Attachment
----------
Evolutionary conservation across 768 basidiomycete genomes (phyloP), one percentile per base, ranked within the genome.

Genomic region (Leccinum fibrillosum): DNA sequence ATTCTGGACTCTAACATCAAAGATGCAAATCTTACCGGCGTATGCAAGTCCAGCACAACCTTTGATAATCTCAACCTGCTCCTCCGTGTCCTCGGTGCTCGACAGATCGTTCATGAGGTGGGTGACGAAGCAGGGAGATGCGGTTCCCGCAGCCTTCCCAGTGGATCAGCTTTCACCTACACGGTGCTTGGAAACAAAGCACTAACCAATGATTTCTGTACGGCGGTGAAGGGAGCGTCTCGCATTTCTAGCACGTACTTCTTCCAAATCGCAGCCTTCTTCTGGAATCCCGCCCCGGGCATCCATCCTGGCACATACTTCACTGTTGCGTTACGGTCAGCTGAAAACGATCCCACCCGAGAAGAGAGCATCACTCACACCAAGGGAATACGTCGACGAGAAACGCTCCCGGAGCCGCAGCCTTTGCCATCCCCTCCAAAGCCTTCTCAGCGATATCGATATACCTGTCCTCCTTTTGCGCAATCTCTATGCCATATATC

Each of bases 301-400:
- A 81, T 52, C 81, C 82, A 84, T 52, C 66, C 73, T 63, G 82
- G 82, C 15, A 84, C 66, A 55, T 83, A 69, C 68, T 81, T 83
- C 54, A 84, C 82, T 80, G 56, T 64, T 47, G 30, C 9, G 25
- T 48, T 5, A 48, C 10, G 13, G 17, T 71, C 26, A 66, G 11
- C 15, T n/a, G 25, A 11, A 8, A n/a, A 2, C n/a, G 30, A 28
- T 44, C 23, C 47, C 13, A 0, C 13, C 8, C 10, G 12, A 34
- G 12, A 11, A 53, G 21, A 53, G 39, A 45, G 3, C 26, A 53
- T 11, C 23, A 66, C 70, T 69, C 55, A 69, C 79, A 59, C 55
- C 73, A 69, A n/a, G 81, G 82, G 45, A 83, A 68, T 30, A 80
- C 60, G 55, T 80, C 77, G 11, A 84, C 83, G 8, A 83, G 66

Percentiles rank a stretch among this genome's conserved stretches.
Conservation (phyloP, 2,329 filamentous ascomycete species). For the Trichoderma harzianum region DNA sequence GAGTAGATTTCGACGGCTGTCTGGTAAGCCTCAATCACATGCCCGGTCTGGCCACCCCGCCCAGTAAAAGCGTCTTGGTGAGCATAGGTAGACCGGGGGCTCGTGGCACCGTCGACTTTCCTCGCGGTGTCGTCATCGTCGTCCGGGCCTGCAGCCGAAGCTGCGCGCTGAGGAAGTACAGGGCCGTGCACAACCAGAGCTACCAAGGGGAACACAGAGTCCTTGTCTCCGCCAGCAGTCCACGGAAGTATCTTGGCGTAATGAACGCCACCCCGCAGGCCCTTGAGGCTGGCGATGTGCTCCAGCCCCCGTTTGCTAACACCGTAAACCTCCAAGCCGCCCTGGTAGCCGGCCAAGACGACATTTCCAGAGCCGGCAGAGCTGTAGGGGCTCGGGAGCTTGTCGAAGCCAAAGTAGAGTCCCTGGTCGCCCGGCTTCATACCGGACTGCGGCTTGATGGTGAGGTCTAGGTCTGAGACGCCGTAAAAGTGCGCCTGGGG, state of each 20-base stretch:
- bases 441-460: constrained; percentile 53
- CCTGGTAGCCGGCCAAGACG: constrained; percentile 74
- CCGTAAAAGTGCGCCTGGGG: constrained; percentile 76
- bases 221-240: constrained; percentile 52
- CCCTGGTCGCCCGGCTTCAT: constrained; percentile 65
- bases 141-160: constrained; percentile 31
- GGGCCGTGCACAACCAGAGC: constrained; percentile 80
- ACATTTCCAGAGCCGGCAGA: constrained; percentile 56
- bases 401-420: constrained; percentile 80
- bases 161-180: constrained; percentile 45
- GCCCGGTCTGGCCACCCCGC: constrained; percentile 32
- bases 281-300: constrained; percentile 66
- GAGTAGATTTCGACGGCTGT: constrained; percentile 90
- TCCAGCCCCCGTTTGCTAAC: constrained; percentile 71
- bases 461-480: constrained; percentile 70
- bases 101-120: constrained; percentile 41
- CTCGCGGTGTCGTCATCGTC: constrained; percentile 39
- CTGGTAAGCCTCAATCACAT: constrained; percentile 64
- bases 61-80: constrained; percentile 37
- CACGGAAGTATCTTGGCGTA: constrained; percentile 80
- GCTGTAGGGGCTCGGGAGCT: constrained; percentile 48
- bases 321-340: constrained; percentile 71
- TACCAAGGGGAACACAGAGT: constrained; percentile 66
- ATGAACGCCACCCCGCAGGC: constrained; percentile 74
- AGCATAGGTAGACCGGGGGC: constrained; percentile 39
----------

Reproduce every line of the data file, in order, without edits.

Evolutionary conservation across 768 basidiomycete genomes (phyloP), one percentile per base, ranked within the genome.

Genomic region (Leccinum fibrillosum): DNA sequence ATTCTGGACTCTAACATCAAAGATGCAAATCTTACCGGCGTATGCAAGTCCAGCACAACCTTTGATAATCTCAACCTGCTCCTCCGTGTCCTCGGTGCTCGACAGATCGTTCATGAGGTGGGTGACGAAGCAGGGAGATGCGGTTCCCGCAGCCTTCCCAGTGGATCAGCTTTCACCTACACGGTGCTTGGAAACAAAGCACTAACCAATGATTTCTGTACGGCGGTGAAGGGAGCGTCTCGCATTTCTAGCACGTACTTCTTCCAAATCGCAGCCTTCTTCTGGAATCCCGCCCCGGGCATCCATCCTGGCACATACTTCACTGTTGCGTTACGGTCAGCTGAAAACGATCCCACCCGAGAAGAGAGCATCACTCACACCAAGGGAATACGTCGACGAGAAACGCTCCCGGAGCCGCAGCCTTTGCCATCCCCTCCAAAGCCTTCTCAGCGATATCGATATACCTGTCCTCCTTTTGCGCAATCTCTATGCCATATATC

Each of bases 301-400:
- A 81, T 52, C 81, C 82, A 84, T 52, C 66, C 73, T 63, G 82
- G 82, C 15, A 84, C 66, A 55, T 83, A 69, C 68, T 81, T 83
- C 54, A 84, C 82, T 80, G 56, T 64, T 47, G 30, C 9, G 25
- T 48, T 5, A 48, C 10, G 13, G 17, T 71, C 26, A 66, G 11
- C 15, T n/a, G 25, A 11, A 8, A n/a, A 2, C n/a, G 30, A 28
- T 44, C 23, C 47, C 13, A 0, C 13, C 8, C 10, G 12, A 34
- G 12, A 11, A 53, G 21, A 53, G 39, A 45, G 3, C 26, A 53
- T 11, C 23, A 66, C 70, T 69, C 55, A 69, C 79, A 59, C 55
- C 73, A 69, A n/a, G 81, G 82, G 45, A 83, A 68, T 30, A 80
- C 60, G 55, T 80, C 77, G 11, A 84, C 83, G 8, A 83, G 66

Percentiles rank a stretch among this genome's conserved stretches.
Conservation (phyloP, 2,329 filamentous ascomycete species). For the Trichoderma harzianum region DNA sequence GAGTAGATTTCGACGGCTGTCTGGTAAGCCTCAATCACATGCCCGGTCTGGCCACCCCGCCCAGTAAAAGCGTCTTGGTGAGCATAGGTAGACCGGGGGCTCGTGGCACCGTCGACTTTCCTCGCGGTGTCGTCATCGTCGTCCGGGCCTGCAGCCGAAGCTGCGCGCTGAGGAAGTACAGGGCCGTGCACAACCAGAGCTACCAAGGGGAACACAGAGTCCTTGTCTCCGCCAGCAGTCCACGGAAGTATCTTGGCGTAATGAACGCCACCCCGCAGGCCCTTGAGGCTGGCGATGTGCTCCAGCCCCCGTTTGCTAACACCGTAAACCTCCAAGCCGCCCTGGTAGCCGGCCAAGACGACATTTCCAGAGCCGGCAGAGCTGTAGGGGCTCGGGAGCTTGTCGAAGCCAAAGTAGAGTCCCTGGTCGCCCGGCTTCATACCGGACTGCGGCTTGATGGTGAGGTCTAGGTCTGAGACGCCGTAAAAGTGCGCCTGGGG, state of each 20-base stretch:
- bases 441-460: constrained; percentile 53
- CCTGGTAGCCGGCCAAGACG: constrained; percentile 74
- CCGTAAAAGTGCGCCTGGGG: constrained; percentile 76
- bases 221-240: constrained; percentile 52
- CCCTGGTCGCCCGGCTTCAT: constrained; percentile 65
- bases 141-160: constrained; percentile 31
- GGGCCGTGCACAACCAGAGC: constrained; percentile 80
- ACATTTCCAGAGCCGGCAGA: constrained; percentile 56
- bases 401-420: constrained; percentile 80
- bases 161-180: constrained; percentile 45
- GCCCGGTCTGGCCACCCCGC: constrained; percentile 32
- bases 281-300: constrained; percentile 66
- GAGTAGATTTCGACGGCTGT: constrained; percentile 90
- TCCAGCCCCCGTTTGCTAAC: constrained; percentile 71
- bases 461-480: constrained; percentile 70
- bases 101-120: constrained; percentile 41
- CTCGCGGTGTCGTCATCGTC: constrained; percentile 39
- CTGGTAAGCCTCAATCACAT: constrained; percentile 64
- bases 61-80: constrained; percentile 37
- CACGGAAGTATCTTGGCGTA: constrained; percentile 80
- GCTGTAGGGGCTCGGGAGCT: constrained; percentile 48
- bases 321-340: constrained; percentile 71
- TACCAAGGGGAACACAGAGT: constrained; percentile 66
- ATGAACGCCACCCCGCAGGC: constrained; percentile 74
- AGCATAGGTAGACCGGGGGC: constrained; percentile 39